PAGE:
I’ve been kicking the tires on a new bicycle — one called a “hybrid” — and while I haven’t bought it yet, I do think it might be good for my health.
The “hybrid” moniker doesn’t mean the bicycle has an electric motor to help me pedal around. What hybrid means, in this case, is that it is built for comfort, not speed. It has plenty of gears so a rider needn’t get worn out by pedaling too hard. The seat is comfortable. The handlebars are situated so that the rider can sit upright rather than bending over like Lance Armstrong and those other racers do when they ride. It is a little like the Buick of bicycles.
The price, “nicely equipped,” as they say, will be between $500 and $600. It is by no means the most expensive bicycle in the shop. You can spend a lot more than that if you want your bike to be made of carbon fiber and weigh no more than a deck of cards.
That all seems a little spendy to me, so I am still pondering the purchase. But it is not nearly as spendy as a bicycle I saw featured in a recent issue of Architectural Digest. That bicycle has an electric booster motor on it, extra-good brakes and very nice styling. It costs $9,000.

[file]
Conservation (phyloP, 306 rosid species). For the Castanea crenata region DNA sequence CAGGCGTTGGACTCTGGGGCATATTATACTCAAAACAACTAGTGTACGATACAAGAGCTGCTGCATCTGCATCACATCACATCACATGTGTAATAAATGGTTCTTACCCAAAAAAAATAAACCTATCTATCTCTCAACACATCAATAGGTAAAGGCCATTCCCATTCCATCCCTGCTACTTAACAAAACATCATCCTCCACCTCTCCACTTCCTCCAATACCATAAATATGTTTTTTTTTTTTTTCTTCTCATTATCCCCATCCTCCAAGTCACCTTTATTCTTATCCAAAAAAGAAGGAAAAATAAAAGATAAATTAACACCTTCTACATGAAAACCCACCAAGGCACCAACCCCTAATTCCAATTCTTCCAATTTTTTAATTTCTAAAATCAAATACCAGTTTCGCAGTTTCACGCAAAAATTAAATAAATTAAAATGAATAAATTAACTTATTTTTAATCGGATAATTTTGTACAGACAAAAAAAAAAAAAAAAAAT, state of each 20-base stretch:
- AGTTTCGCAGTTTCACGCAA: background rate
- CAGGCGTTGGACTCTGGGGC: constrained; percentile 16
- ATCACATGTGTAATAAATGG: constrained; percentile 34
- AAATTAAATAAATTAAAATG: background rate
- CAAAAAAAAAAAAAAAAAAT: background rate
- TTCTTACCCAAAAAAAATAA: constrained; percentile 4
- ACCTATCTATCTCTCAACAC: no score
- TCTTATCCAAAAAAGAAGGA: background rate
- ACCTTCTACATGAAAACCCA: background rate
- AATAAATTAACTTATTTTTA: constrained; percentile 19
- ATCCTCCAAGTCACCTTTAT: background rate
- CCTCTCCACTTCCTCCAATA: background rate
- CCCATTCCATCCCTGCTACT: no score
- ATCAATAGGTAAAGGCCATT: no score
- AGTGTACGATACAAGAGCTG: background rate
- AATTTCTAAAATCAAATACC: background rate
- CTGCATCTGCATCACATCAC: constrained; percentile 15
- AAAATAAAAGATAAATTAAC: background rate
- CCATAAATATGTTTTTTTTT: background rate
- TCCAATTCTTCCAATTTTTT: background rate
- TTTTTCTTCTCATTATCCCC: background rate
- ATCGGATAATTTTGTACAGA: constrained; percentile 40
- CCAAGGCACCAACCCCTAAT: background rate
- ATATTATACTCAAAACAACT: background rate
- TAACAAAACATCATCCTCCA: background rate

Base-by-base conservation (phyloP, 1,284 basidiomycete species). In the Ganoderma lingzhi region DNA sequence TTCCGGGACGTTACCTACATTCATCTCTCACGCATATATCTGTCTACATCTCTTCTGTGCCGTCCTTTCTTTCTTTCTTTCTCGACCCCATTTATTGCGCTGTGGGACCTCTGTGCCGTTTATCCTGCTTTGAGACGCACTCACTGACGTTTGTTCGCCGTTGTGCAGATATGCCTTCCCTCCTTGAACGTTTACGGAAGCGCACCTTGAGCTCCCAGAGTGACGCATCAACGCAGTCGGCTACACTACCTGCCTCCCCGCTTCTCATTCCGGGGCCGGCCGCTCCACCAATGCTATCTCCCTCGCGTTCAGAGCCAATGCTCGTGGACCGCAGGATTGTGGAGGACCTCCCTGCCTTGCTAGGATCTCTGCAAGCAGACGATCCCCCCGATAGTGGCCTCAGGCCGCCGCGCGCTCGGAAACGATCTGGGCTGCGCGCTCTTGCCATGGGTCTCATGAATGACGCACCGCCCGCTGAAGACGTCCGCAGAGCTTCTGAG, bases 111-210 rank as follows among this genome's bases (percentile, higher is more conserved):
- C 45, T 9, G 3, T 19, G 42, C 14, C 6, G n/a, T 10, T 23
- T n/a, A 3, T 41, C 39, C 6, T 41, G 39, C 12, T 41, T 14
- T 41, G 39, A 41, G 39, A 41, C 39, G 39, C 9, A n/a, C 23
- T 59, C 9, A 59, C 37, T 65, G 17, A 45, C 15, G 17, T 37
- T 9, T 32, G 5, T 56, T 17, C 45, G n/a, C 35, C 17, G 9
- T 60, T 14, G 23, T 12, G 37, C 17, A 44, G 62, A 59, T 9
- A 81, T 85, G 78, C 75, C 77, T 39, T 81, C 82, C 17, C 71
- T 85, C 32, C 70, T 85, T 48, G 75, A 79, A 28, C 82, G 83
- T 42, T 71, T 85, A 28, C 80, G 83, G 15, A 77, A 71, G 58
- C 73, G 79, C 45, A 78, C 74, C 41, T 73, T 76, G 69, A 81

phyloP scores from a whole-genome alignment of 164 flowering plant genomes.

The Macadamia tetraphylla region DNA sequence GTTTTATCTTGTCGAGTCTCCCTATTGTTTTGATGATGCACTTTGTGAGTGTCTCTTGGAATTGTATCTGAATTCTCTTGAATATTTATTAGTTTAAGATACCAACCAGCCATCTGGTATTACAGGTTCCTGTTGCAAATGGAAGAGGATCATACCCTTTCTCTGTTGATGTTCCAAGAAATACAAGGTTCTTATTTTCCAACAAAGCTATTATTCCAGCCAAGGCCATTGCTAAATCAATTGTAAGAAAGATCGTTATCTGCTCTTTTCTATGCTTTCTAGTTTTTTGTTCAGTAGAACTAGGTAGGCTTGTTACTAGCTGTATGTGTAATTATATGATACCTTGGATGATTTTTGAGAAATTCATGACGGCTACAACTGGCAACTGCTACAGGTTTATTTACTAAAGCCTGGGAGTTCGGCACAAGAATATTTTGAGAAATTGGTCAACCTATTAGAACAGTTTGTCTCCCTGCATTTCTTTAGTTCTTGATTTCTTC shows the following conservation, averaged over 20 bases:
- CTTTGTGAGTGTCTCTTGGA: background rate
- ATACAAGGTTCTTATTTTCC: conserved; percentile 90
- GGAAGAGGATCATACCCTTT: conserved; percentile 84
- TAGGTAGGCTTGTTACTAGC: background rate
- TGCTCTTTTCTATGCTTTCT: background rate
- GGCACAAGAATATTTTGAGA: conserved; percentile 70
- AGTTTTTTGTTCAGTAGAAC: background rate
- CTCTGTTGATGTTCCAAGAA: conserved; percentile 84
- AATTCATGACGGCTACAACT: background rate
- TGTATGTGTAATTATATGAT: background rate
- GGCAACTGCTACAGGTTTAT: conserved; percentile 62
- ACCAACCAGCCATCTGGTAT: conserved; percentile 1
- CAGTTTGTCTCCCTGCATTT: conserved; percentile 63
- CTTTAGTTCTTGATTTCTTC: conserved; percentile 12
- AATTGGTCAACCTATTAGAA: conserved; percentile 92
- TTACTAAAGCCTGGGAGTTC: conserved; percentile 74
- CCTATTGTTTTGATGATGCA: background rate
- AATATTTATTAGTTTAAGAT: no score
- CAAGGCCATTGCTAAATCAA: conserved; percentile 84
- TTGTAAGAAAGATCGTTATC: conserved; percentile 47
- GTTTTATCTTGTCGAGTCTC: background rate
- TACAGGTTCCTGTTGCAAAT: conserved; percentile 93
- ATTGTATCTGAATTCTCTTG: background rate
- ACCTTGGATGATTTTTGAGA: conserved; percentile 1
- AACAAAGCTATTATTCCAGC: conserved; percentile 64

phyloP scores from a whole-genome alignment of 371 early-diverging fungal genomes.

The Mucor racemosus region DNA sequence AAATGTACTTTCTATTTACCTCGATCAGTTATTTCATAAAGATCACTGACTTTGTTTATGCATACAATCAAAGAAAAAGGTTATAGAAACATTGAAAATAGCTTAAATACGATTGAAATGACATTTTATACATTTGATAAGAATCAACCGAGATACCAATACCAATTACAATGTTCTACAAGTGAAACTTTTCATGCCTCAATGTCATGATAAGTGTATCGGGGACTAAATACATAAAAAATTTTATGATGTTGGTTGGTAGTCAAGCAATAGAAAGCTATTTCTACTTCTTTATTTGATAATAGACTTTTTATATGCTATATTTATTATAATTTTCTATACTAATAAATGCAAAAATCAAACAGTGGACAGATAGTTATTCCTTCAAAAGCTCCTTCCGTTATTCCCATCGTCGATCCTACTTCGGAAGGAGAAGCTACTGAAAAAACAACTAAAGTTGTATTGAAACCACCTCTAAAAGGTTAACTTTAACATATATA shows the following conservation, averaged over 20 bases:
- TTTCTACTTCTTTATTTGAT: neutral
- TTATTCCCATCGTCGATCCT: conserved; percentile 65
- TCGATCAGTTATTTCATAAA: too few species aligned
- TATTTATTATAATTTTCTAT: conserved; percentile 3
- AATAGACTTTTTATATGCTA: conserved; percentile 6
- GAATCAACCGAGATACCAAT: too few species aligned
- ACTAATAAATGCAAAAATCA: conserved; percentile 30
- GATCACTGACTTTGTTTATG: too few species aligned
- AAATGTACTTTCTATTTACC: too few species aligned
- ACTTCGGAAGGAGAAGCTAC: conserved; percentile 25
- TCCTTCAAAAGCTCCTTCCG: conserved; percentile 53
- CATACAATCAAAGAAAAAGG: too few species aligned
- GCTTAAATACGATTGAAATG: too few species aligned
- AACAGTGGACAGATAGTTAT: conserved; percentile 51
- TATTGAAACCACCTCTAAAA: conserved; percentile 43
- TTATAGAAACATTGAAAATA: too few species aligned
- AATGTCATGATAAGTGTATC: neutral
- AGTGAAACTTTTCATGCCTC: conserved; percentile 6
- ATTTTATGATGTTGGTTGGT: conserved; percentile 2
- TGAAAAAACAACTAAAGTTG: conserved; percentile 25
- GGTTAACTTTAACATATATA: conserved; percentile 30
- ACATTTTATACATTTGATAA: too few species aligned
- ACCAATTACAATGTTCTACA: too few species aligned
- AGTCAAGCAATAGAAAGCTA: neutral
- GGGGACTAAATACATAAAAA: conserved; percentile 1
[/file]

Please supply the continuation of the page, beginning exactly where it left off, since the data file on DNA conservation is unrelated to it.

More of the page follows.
Who knew bicycles had gotten so expensive? A person used to be able to buy a Schwinn for $100, or a Huffy for even less, but now Schwinns and Huffys are manufactured by somebody else.
As a kid, I had a bike called a Rollfast, the Hopalong Cassidy model. It was heavy and hard to ride, but would have survived a collision with a train locomotive. You still could buy a Rollfast if you wanted one — from a vintage bicycle shop. They stopped making them in 1972.
If you see me bicycling down the street one of these days, please don’t laugh.